A few weeks ago, Mega – the new file sharing website launched by Kim Dotcom – announced the start of a vulnerability reward program. In the report released for the first week, the company revealed that a total of 7 security holes have already been identified.
It turns out that no one has discovered class V and class VI vulnerabilities that cover remote code execution issues on core Mega servers, respectively fundamental and generally exploitable cryptographic design flaws.
However, one class IV bug – which enters the category of cryptographic design flaws that can be exploited only after compromising server infrastructure – has been identified.
It refers to an “invalid application of CBC-MAC as a secure hash to integrity-check active content loaded from the distributed static content cluster.”
As expected, most of the security holes are from the Class III category, which covers cross-site scripting (XSS) vulnerabilities.
A total of three XSS flaws have been identified: on the file download page, through file and folder names, and in a third-party component (ZeroClipboard.swf).
One vulnerability has been identified in severity class II. This category includes XSS that can be leveraged only after a successful man-in-the-middle attack or after compromising the API server cluster.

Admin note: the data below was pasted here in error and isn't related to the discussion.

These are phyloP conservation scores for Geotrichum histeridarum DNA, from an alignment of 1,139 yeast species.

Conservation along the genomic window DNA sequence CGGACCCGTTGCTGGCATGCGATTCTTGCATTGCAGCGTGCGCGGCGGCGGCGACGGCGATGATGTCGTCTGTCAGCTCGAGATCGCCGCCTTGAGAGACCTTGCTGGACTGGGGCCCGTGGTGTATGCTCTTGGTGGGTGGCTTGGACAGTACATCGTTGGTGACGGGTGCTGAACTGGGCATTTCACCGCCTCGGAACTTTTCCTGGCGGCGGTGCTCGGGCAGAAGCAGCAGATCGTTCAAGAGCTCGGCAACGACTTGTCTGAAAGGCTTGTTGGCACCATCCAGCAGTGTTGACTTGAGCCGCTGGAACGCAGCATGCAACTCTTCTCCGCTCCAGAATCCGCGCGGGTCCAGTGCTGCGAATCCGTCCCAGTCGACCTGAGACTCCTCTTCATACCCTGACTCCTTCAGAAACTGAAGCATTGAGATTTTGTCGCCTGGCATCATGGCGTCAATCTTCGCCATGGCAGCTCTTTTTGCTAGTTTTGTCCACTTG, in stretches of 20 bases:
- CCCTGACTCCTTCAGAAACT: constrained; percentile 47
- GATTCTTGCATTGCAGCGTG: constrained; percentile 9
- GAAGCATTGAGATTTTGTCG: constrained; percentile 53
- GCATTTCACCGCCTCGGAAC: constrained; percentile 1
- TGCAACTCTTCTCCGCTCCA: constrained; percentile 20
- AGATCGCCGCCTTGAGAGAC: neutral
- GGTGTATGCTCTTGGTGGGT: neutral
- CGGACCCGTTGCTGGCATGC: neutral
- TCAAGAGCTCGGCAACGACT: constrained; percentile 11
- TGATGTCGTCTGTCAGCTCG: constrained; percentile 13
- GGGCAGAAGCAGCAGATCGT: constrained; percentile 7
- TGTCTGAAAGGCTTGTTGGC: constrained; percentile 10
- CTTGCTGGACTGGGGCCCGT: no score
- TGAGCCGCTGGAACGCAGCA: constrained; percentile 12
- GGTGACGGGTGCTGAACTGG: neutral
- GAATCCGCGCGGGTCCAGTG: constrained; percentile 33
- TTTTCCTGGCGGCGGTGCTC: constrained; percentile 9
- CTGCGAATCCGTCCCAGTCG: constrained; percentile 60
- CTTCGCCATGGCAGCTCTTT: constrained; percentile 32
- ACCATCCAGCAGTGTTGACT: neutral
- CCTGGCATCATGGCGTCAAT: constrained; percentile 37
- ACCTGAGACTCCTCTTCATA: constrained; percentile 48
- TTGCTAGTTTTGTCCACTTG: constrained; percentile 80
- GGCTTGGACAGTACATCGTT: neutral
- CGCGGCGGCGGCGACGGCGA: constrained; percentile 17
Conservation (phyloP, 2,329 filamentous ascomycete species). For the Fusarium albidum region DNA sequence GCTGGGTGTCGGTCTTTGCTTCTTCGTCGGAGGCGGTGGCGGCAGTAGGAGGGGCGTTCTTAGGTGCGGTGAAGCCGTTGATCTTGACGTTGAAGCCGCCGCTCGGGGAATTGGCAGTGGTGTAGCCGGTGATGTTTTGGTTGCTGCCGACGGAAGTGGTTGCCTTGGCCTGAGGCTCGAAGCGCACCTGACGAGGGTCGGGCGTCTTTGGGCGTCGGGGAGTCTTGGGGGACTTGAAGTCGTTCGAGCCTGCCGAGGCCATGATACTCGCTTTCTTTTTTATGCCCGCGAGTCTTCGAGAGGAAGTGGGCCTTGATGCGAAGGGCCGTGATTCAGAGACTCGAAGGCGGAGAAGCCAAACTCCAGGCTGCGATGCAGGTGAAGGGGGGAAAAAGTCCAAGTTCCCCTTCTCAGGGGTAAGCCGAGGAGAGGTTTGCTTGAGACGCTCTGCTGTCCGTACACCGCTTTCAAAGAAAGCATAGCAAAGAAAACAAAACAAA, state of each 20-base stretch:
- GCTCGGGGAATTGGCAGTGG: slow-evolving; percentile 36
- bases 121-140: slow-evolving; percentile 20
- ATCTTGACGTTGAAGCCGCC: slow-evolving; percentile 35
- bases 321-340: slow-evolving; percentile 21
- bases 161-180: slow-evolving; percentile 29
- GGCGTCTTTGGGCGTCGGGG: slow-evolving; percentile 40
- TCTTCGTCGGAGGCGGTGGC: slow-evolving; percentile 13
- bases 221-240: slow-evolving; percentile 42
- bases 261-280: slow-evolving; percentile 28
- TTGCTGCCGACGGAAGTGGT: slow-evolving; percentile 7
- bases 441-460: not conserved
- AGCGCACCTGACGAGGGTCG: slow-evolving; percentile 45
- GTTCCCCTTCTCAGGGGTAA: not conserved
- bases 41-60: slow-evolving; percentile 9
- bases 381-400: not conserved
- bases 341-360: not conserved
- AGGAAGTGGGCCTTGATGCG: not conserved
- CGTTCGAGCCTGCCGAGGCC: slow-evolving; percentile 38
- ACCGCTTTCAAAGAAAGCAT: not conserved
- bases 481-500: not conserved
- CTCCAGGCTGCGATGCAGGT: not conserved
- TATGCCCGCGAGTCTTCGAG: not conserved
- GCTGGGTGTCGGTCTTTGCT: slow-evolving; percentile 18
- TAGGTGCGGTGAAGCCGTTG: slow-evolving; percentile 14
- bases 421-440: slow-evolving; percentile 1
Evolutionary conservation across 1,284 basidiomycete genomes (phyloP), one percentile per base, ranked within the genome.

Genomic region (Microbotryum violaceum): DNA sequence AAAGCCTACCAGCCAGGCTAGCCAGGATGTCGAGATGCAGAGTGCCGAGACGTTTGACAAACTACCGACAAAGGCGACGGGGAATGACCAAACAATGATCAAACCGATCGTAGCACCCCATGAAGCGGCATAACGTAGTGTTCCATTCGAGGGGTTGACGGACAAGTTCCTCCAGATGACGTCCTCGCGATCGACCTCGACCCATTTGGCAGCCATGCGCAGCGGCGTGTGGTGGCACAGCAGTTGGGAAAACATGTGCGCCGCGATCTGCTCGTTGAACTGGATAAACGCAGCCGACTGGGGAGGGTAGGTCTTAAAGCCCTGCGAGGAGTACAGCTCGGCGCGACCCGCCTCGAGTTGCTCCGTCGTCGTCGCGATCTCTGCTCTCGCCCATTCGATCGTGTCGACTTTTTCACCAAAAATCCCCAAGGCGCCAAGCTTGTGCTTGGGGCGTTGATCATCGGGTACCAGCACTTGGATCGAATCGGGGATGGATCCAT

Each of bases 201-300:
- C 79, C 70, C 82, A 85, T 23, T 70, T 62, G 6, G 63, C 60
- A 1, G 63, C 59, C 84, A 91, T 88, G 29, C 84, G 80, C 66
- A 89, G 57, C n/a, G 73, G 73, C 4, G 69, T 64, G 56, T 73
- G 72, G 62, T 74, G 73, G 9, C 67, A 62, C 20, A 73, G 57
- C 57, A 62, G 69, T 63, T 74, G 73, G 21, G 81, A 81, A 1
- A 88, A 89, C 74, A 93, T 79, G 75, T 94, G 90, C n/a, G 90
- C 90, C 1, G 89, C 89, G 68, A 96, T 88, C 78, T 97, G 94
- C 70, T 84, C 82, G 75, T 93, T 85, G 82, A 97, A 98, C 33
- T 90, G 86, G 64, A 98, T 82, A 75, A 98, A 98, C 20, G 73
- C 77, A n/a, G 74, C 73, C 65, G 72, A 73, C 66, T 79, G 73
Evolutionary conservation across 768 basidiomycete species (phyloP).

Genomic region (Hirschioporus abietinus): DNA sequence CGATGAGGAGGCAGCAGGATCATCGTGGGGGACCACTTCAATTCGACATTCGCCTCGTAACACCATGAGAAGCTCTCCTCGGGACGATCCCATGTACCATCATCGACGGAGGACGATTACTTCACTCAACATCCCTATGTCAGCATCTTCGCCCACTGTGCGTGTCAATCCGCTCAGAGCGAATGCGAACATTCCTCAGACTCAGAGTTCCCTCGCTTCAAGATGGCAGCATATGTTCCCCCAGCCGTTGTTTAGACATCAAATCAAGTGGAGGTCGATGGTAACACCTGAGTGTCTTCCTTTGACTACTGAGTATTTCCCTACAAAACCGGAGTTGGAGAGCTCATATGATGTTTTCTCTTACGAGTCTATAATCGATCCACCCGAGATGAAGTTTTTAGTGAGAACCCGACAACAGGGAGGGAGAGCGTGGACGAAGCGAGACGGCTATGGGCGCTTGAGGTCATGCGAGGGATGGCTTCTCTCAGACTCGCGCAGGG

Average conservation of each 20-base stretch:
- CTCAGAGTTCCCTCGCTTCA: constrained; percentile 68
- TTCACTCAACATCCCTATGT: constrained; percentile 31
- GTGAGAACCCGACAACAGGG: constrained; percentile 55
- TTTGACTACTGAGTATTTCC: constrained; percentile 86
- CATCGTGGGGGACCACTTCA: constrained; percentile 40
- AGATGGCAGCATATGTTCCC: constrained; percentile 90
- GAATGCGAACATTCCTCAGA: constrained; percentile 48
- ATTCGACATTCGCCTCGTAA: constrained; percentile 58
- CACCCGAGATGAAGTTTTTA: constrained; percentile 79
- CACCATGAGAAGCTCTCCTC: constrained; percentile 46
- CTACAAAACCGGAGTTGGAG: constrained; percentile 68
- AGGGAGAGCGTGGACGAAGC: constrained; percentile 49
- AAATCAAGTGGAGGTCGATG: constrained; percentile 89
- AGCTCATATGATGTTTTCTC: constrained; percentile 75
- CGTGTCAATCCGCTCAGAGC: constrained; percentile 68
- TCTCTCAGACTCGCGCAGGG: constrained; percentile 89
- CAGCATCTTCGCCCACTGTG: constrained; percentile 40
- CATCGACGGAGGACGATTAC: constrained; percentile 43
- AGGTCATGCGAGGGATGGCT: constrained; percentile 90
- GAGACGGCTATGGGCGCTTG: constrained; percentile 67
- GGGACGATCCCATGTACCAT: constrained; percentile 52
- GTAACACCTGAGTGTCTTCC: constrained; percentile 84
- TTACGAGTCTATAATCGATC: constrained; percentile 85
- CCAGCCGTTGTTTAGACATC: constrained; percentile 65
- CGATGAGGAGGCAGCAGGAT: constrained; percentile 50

The issue reported to Mega is an XSS through strings passed from the API server to the download page.
Mega has also added HTTP Strict Transport Layer Security and X-Frame-Options headers. Both reported issues fall under Class I vulnerabilities.
The details of the vulnerabilities haven’t been made public, but according to Mega representatives, most of them have been addressed within hours after being reported.
Mega encourages security experts to continue to submit their findings, especially if they’re higher-level or conceptual issues.